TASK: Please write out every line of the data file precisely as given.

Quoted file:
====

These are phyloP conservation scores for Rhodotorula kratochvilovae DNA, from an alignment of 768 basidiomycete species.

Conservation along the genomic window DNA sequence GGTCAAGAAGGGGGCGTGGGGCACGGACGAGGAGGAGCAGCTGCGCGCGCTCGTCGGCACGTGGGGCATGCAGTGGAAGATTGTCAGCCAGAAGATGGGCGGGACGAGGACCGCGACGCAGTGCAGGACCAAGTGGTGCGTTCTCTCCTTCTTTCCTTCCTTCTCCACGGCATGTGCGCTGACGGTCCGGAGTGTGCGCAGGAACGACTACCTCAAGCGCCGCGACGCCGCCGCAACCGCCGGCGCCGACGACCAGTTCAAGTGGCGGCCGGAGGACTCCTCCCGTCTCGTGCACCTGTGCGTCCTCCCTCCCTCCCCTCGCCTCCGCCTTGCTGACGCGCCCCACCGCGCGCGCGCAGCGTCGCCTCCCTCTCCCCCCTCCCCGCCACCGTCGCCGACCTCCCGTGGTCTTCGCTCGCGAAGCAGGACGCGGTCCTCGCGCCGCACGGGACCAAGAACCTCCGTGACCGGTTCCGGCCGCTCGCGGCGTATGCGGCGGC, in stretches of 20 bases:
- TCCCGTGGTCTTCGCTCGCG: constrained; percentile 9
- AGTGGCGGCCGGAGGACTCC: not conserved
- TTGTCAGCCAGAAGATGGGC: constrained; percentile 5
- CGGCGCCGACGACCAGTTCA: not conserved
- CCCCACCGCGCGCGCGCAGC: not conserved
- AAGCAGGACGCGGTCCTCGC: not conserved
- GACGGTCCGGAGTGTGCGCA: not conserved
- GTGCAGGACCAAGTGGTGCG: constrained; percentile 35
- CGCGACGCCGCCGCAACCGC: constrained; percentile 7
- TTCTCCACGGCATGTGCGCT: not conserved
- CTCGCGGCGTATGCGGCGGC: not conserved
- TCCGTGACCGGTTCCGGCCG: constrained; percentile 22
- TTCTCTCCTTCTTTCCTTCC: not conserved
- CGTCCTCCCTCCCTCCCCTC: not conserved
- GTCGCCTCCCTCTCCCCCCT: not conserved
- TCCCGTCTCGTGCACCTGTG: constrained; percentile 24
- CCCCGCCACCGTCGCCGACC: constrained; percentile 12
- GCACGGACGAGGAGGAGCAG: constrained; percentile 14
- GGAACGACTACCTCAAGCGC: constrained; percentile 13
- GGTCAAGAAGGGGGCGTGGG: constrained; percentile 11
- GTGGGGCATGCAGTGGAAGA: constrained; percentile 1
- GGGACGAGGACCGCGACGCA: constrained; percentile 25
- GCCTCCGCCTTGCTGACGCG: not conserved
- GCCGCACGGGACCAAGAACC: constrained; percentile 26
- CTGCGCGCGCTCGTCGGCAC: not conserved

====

These are phyloP conservation scores for Rhodotorula kratochvilovae DNA, from an alignment of 768 basidiomycete species.

Conservation along the genomic window DNA sequence GGTCAAGAAGGGGGCGTGGGGCACGGACGAGGAGGAGCAGCTGCGCGCGCTCGTCGGCACGTGGGGCATGCAGTGGAAGATTGTCAGCCAGAAGATGGGCGGGACGAGGACCGCGACGCAGTGCAGGACCAAGTGGTGCGTTCTCTCCTTCTTTCCTTCCTTCTCCACGGCATGTGCGCTGACGGTCCGGAGTGTGCGCAGGAACGACTACCTCAAGCGCCGCGACGCCGCCGCAACCGCCGGCGCCGACGACCAGTTCAAGTGGCGGCCGGAGGACTCCTCCCGTCTCGTGCACCTGTGCGTCCTCCCTCCCTCCCCTCGCCTCCGCCTTGCTGACGCGCCCCACCGCGCGCGCGCAGCGTCGCCTCCCTCTCCCCCCTCCCCGCCACCGTCGCCGACCTCCCGTGGTCTTCGCTCGCGAAGCAGGACGCGGTCCTCGCGCCGCACGGGACCAAGAACCTCCGTGACCGGTTCCGGCCGCTCGCGGCGTATGCGGCGGC, in stretches of 20 bases:
- TCCCGTGGTCTTCGCTCGCG: constrained; percentile 9
- AGTGGCGGCCGGAGGACTCC: not conserved
- TTGTCAGCCAGAAGATGGGC: constrained; percentile 5
- CGGCGCCGACGACCAGTTCA: not conserved
- CCCCACCGCGCGCGCGCAGC: not conserved
- AAGCAGGACGCGGTCCTCGC: not conserved
- GACGGTCCGGAGTGTGCGCA: not conserved
- GTGCAGGACCAAGTGGTGCG: constrained; percentile 35
- CGCGACGCCGCCGCAACCGC: constrained; percentile 7
- TTCTCCACGGCATGTGCGCT: not conserved
- CTCGCGGCGTATGCGGCGGC: not conserved
- TCCGTGACCGGTTCCGGCCG: constrained; percentile 22
- TTCTCTCCTTCTTTCCTTCC: not conserved
- CGTCCTCCCTCCCTCCCCTC: not conserved
- GTCGCCTCCCTCTCCCCCCT: not conserved
- TCCCGTCTCGTGCACCTGTG: constrained; percentile 24
- CCCCGCCACCGTCGCCGACC: constrained; percentile 12
- GCACGGACGAGGAGGAGCAG: constrained; percentile 14
- GGAACGACTACCTCAAGCGC: constrained; percentile 13
- GGTCAAGAAGGGGGCGTGGG: constrained; percentile 11
- GTGGGGCATGCAGTGGAAGA: constrained; percentile 1
- GGGACGAGGACCGCGACGCA: constrained; percentile 25
- GCCTCCGCCTTGCTGACGCG: not conserved
- GCCGCACGGGACCAAGAACC: constrained; percentile 26
- CTGCGCGCGCTCGTCGGCAC: not conserved